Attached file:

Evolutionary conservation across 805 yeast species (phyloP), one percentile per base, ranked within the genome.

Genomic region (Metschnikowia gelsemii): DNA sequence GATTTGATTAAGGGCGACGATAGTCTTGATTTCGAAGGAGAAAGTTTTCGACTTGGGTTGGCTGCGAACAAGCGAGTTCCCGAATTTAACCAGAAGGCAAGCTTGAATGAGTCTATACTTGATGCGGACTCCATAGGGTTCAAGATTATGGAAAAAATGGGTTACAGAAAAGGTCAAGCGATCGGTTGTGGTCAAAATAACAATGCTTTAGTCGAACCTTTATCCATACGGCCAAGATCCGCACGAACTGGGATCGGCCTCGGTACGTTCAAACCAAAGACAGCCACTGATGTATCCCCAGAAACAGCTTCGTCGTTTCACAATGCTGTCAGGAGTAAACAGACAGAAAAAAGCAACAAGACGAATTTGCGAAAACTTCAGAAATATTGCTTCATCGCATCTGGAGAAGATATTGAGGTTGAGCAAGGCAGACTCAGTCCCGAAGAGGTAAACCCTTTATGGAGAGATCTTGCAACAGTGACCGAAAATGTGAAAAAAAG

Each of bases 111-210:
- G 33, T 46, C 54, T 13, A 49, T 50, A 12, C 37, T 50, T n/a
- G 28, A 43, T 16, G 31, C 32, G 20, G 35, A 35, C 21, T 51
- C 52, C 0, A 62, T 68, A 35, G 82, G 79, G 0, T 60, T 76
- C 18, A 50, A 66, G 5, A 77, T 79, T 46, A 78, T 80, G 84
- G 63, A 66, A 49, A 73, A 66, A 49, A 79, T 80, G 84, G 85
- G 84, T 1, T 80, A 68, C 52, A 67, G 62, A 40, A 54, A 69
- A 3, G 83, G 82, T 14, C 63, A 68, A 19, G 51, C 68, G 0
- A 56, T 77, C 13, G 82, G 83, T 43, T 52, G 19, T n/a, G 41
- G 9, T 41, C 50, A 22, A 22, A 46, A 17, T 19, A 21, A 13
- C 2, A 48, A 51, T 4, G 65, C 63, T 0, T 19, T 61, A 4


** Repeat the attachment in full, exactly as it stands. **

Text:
Evolutionary conservation across 805 yeast species (phyloP), one percentile per base, ranked within the genome.

Genomic region (Metschnikowia gelsemii): DNA sequence GATTTGATTAAGGGCGACGATAGTCTTGATTTCGAAGGAGAAAGTTTTCGACTTGGGTTGGCTGCGAACAAGCGAGTTCCCGAATTTAACCAGAAGGCAAGCTTGAATGAGTCTATACTTGATGCGGACTCCATAGGGTTCAAGATTATGGAAAAAATGGGTTACAGAAAAGGTCAAGCGATCGGTTGTGGTCAAAATAACAATGCTTTAGTCGAACCTTTATCCATACGGCCAAGATCCGCACGAACTGGGATCGGCCTCGGTACGTTCAAACCAAAGACAGCCACTGATGTATCCCCAGAAACAGCTTCGTCGTTTCACAATGCTGTCAGGAGTAAACAGACAGAAAAAAGCAACAAGACGAATTTGCGAAAACTTCAGAAATATTGCTTCATCGCATCTGGAGAAGATATTGAGGTTGAGCAAGGCAGACTCAGTCCCGAAGAGGTAAACCCTTTATGGAGAGATCTTGCAACAGTGACCGAAAATGTGAAAAAAAG

Each of bases 111-210:
- G 33, T 46, C 54, T 13, A 49, T 50, A 12, C 37, T 50, T n/a
- G 28, A 43, T 16, G 31, C 32, G 20, G 35, A 35, C 21, T 51
- C 52, C 0, A 62, T 68, A 35, G 82, G 79, G 0, T 60, T 76
- C 18, A 50, A 66, G 5, A 77, T 79, T 46, A 78, T 80, G 84
- G 63, A 66, A 49, A 73, A 66, A 49, A 79, T 80, G 84, G 85
- G 84, T 1, T 80, A 68, C 52, A 67, G 62, A 40, A 54, A 69
- A 3, G 83, G 82, T 14, C 63, A 68, A 19, G 51, C 68, G 0
- A 56, T 77, C 13, G 82, G 83, T 43, T 52, G 19, T n/a, G 41
- G 9, T 41, C 50, A 22, A 22, A 46, A 17, T 19, A 21, A 13
- C 2, A 48, A 51, T 4, G 65, C 63, T 0, T 19, T 61, A 4